In Mazatlan, you can eliminate 95% of potential issues just by staying in a popular tourist area, like:
- Zona Dorada
- Olas Altas
- El Malecon
- La Marina
If you stay around these four areas, it's unlikely you'll interact with too many shady characters, especially characters looking to rob you.
Because no criminal in their right mind would rob someone in areas where cops routinely come around every 3-5 minutes. It's way too easy for them to get caught.
And yes, Mexico police actually arrest and detain petty thefts. Unlike many other Latin American countries who laugh at foreigners when they get robbed.
Basically, just look for a hotel or apartment that is as close to the beach areas as you can afford. The closer to the beach a place is in Mazatlan, the safer it seems to be. I found a great place in Zona Dorada and I'm not sure I ever want to leave this pad.
Just check it out…
Beach views in Zona Dorada, fast Internet, and modern furnishings.
And there's tons of reasonable spots on Airbnb in Mazatlan just like the one above.
– Never Drive at Night –
Surfer dudes driving around Sinaloa at night a few years back. Next morning, they're found dead in their burnt van. The road they took was dubbed the “Highway of Death” by locals. People get killed driving at night on this stretch of road nearly every couple months.
And it's only a few hours south of Mazatlan…
Luckily, most of the tourist attractions within an hour or so of Mazatlan are fairly safe. You can take a bus or an Uber during the day and come back before nightfall without worry. But no, you should never drive at night in Sinaloa. It's not worth it. No matter how much of a rush you're in.
Even the Mazatlan locals will say not to drive outside the city at night. To keep your nighttime activities in the city. Just listen to this advice and you'll be fine.
– Just Relax –
You've heard the stories.
You've seen the El Chapo “hype” all over the news for years. I certainly understand why you're scared of Mazatlan, Mexico – and certainly, Sinaloa.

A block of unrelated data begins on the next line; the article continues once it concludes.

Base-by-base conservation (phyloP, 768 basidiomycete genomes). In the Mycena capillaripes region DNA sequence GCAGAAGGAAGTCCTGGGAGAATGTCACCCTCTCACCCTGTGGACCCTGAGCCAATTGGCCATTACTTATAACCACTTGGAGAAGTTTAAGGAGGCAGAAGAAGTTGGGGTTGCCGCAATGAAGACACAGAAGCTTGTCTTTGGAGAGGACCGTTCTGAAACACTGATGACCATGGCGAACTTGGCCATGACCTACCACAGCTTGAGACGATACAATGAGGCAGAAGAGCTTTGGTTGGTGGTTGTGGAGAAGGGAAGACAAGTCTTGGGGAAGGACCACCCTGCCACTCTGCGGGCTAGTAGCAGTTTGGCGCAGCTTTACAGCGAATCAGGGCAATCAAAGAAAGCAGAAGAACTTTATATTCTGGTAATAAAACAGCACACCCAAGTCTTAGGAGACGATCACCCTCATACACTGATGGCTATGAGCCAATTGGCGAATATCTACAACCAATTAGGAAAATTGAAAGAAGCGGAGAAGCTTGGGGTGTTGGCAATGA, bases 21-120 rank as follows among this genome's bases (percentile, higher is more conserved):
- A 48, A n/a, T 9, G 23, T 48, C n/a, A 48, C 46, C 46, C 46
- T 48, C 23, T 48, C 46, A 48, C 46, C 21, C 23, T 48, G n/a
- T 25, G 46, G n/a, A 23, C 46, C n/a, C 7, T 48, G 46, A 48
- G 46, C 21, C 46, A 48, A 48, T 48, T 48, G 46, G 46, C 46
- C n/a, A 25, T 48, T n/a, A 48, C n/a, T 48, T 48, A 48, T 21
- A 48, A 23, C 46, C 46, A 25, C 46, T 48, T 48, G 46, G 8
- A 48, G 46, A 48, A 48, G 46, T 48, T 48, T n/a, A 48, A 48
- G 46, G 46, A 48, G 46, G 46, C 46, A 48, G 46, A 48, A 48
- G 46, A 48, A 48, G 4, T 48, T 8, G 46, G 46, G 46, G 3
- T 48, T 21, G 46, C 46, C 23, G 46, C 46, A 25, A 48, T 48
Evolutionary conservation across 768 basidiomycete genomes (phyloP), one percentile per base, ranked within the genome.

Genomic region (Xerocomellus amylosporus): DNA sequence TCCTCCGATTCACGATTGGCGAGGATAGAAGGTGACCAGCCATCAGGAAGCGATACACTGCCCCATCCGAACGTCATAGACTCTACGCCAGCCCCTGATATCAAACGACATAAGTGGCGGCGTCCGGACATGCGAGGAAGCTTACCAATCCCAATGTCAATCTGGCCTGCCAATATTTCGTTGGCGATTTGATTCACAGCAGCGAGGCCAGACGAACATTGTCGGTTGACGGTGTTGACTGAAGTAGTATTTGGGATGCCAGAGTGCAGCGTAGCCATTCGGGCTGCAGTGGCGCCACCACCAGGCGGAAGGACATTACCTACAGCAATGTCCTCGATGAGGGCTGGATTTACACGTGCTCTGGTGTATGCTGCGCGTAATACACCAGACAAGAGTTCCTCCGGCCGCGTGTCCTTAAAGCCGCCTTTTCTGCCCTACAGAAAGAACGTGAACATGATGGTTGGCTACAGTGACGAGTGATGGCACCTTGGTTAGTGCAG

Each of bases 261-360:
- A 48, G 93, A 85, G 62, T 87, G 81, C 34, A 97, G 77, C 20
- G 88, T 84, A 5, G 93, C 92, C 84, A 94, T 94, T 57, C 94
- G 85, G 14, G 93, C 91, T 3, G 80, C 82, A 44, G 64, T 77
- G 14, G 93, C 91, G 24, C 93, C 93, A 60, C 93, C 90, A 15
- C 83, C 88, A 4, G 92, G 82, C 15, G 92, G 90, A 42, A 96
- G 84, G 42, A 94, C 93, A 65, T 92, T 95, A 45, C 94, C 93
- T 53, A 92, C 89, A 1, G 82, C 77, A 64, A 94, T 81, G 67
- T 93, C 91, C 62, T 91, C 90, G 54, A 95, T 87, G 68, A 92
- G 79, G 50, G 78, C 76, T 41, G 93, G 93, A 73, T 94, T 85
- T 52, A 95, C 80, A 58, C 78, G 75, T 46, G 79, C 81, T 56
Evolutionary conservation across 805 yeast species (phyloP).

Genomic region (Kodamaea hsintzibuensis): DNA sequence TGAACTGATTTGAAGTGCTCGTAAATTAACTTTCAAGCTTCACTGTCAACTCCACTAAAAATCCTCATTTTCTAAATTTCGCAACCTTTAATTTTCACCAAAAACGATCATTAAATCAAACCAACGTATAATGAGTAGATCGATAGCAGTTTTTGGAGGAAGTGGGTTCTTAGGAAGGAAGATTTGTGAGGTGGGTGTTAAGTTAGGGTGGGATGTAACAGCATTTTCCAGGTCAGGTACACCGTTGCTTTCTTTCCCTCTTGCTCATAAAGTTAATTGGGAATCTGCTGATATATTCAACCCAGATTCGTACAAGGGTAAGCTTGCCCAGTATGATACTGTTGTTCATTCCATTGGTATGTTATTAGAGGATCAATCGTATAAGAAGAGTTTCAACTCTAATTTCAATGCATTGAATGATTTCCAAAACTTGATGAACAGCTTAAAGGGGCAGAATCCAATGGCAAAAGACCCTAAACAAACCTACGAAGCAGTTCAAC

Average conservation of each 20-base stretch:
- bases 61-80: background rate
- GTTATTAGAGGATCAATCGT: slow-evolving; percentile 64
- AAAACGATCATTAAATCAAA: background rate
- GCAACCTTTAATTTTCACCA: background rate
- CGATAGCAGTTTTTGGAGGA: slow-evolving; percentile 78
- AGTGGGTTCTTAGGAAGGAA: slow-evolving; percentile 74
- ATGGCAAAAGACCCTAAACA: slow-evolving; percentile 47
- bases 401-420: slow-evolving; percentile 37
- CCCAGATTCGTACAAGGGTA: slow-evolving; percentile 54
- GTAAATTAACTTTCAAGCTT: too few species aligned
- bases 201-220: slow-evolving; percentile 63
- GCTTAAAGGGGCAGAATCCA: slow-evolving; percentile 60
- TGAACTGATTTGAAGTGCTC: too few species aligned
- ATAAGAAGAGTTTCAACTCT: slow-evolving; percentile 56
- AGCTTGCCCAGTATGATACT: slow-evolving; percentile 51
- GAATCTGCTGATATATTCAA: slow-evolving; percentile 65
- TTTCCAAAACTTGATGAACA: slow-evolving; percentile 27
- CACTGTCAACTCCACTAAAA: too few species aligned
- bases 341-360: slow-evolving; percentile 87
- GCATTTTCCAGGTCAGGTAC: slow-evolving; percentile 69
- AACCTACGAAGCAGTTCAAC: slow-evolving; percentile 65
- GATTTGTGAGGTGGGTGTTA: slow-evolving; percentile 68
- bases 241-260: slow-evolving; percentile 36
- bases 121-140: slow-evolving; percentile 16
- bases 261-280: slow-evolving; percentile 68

The good news?
It's not that dangerous here. In fact, many grandmas and grandpas come down to Mazatlan for 3-8 months every year. In Mazatlan, they refer to these people as “snowbirds” escaping the winter by coming down south.
Seriously, Canadian and American retirees flock to Mazatlan by the tens of thousands each and every winter. They're able to stay safe in Mazatlan, Mexico – all the while running around with their prosthetic hips and replaced knees.
If you're a young, able-bodied individual, you shouldn't have much to worry about – as long as you're not an idiot. Aka walking around in dark alleys at night trying to buy white powders off trannies for pennies on the dollar of the “street market value” in the tourist areas.
Just relax. Enjoy the beach. Snap some Instagram photos on the Malecon. Dance to a little banda music.
I Got Robbed in Mazatlan…
After writing this article, I seemed to have “jinxed” myself. I eventually got robbed while living in Mazatlan, Mexico. Here's the thing though:
It was probably my fault.
I was chilling in an abandoned house overlooking Olas Altas beach as the sun was going down. I'm talking a rundown old place — yet featuring one of the best views you'll find in all of Mazatlan.
My friend and I were enjoying the view and taking some photos, when two men with knives cornered us in the back of the house while we were sitting down to watch the sunset and robbed us of our cell phones and wallets.
While they had knives just inches away from our throats.
It was not a fun situation at all, but also a situation that could have been easily avoided. I was in what could commonly be referred to as a “trap house” in the USA. Aka a spot where hoodlums and low-level drug dealers hangout. Not my brightest move.
I still believe the main tourist areas of Mazatlan, Mexico are 100% safe. Places like Olas Altas, the Malecon, Zona Dorada, and the like.
Mazatlan Safety | The Verdict?
If it's not clear enough, I'm inclined to say you'll be perfectly fine visiting Mazatlan, Mexico.
Is Mazatlan safe?
In the opinion of your humble author, Mazatlan is quite safe if you use a little bit of common sense and stay within the city limits at night. Don't be like me and go to abandoned houses ;(
For gringos and other foreigners looking to visit a picturesque beach town, I couldn't recommend Mazatlan enough. The people are incredibly friendly, the waves are damn good, and the seafood is truly out of this world.
I'll be coming back soon!